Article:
The day after
Last evening, over 6,000 people gathered in Nea Smyrni’s main square to protest the excessive and unnecessary use of force which was displayed by law enforcement on this past Sunday. I attended the protest and saw people of all ages present, mostly just standing around and talking. I couldn’t see the front of the protest – I could hear someone speaking at a microphone but sound quality was poor and I couldn’t make out what was being said. As night fell, I walked home.
Soon afterwards, from my balcony, we witnessed hundreds of
people running in all directions, some carrying what looked like long wooden
sticks. The sounds of chaos – shouting, feet running on pavement, crashing, the
boom of flash grenades, the rushing whoosh of trash bins rolling down the
street and being set on fire. The sudden quiet, as the first lines of riot
police appeared, almost gliding up the street, followed by police buzzing
around on motorcycles. The smell of burnt plastic from the garbage, a hint of
stinging tear gas wafting through the cracks of the closed balcony doors.Helicopters whirring overhead.
Camera crews broadcast live from around the corner as we watched the scene unfold on our TV screen. A police officer was knocked off his motorcycle by someone in the crowd, beaten by a large group of people, before police were able to form a protective ring around him. The injured officer was left lying on the asphalt, his head bleeding, until an ambulance showed up. (This footage shows the incident, at 2:25).
In the meantime, countless videos from people on the ground (or above from their balconies) were being posted online, showing incidents occurring in various areas of Nea Smyrni. Videos show police aggressively accosting bystanders and protesters (who were not behaving with hostility). People were grabbed, pushed down, pulled, slapped and even run over from behind by a police motorcycle, plowing down a sidewalk. Another video showed police officers on motorcycles revving their engines and bellowing Let’s get them! Let’s finish them! Let’s kill them! before speeding off into action. (This article has a round-up of these videos).
And then the PM spoke to the nation. He made this address on TV:
The sad images of violence we all saw tonight in Athens must be the last we witness. And the life of one of our fellow citizens, the young policeman whose life was endangered – let this be our wake-up call. In these moments, self-control and composure must prevail. And I especially address this sentiment to our young people, who are destined to create, not to destroy. Blind rage leads nowhere. Unfortunately, some people ignored our warnings. And to those who attempt to spread hatred and division in society in order to conceal their own impasse as they did in the past, I reply with the following: On the night of the elections, on July 7, 2019, I stressed that I am here to guarantee unity, the security and prosperity of all Greeks. Today, I repeat this again. I will not allow anyone to divide us. We will not allow anyone to force us to turn back.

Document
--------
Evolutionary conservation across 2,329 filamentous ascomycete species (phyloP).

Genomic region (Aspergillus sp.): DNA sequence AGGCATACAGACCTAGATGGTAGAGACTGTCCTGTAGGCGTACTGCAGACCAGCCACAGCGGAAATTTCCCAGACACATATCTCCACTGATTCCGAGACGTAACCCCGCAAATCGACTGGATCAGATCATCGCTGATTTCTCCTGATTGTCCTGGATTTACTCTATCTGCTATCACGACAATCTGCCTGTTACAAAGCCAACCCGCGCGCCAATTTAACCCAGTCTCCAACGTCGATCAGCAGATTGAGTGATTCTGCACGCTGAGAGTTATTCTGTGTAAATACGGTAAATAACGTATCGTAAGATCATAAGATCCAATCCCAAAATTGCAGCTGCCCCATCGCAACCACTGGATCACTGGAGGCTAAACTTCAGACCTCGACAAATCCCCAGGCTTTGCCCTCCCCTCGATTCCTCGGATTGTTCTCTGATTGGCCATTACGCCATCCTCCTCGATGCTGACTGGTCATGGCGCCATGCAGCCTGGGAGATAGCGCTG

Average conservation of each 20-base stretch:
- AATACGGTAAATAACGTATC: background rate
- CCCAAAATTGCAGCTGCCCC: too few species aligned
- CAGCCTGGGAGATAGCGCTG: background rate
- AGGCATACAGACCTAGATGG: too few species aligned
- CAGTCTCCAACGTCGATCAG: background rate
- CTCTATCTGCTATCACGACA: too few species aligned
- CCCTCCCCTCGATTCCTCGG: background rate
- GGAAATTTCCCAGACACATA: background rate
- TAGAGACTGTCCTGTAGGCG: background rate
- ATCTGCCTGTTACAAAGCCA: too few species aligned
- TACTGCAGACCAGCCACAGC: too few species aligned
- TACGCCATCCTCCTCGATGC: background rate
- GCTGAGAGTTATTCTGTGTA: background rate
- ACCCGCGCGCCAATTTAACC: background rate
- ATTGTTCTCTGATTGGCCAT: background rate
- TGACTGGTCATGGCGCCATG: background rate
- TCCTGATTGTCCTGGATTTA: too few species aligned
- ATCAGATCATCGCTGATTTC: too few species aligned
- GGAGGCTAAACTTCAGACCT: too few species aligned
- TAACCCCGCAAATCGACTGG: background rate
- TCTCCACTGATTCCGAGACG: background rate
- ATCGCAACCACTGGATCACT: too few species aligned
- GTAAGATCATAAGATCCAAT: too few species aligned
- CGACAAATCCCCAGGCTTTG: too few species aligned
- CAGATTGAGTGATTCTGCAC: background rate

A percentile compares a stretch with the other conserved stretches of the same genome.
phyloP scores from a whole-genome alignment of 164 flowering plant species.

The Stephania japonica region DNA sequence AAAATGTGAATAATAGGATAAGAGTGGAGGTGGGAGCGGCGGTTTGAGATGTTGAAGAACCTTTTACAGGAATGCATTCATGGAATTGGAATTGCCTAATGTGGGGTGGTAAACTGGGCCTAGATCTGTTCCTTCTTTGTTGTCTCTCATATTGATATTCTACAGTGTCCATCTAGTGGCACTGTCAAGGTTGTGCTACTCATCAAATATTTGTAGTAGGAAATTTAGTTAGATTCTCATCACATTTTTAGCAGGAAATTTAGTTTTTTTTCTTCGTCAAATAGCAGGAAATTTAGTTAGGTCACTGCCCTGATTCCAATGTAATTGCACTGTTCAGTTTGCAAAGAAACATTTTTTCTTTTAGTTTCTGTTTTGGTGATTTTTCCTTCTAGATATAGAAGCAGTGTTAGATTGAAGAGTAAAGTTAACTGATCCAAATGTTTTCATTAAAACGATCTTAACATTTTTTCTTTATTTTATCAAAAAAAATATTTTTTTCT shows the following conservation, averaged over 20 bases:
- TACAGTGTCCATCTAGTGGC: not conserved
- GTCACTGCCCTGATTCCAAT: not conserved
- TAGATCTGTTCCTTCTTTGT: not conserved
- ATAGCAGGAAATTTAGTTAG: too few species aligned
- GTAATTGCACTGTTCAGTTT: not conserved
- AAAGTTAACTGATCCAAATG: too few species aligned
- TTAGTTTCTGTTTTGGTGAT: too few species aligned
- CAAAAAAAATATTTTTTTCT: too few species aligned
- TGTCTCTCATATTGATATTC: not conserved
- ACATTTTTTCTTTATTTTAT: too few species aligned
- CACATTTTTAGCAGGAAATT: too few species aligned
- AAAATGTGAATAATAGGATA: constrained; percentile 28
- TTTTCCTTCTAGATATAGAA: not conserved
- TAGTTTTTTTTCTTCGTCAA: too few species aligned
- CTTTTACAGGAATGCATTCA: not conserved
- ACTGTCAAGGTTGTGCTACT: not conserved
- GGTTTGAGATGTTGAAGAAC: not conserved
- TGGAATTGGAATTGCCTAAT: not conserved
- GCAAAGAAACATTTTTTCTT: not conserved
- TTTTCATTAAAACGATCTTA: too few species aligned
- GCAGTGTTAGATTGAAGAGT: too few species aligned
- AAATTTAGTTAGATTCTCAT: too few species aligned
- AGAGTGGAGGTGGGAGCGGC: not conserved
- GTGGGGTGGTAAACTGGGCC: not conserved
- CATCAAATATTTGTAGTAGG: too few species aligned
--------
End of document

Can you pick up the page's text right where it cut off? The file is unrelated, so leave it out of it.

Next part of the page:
Today in an effort to process what has occurred here since Sunday, I took a walk around my neighborhood and the square. On the surface things looked normal. It was a beautiful sunny, spring-like day, toddlers were in the square with balls and balloons as mothers sat on nearby benches with coffee cups in hand; pensioners gathered in small groups, talking, gesturing, debating; people were out and about – going to the supermarket and the nearby farmer’s market. Things were back to normal.
Except that the ATMs have been smashed and burned, some stores have been vandalized and crews were busy replacing large glass storefronts; town workers were sweeping up trash and debris; graffiti and slogans have been spray-painted on white marble walls. I didn’t feel like taking any photos. Everyone I passed was talking about what happened.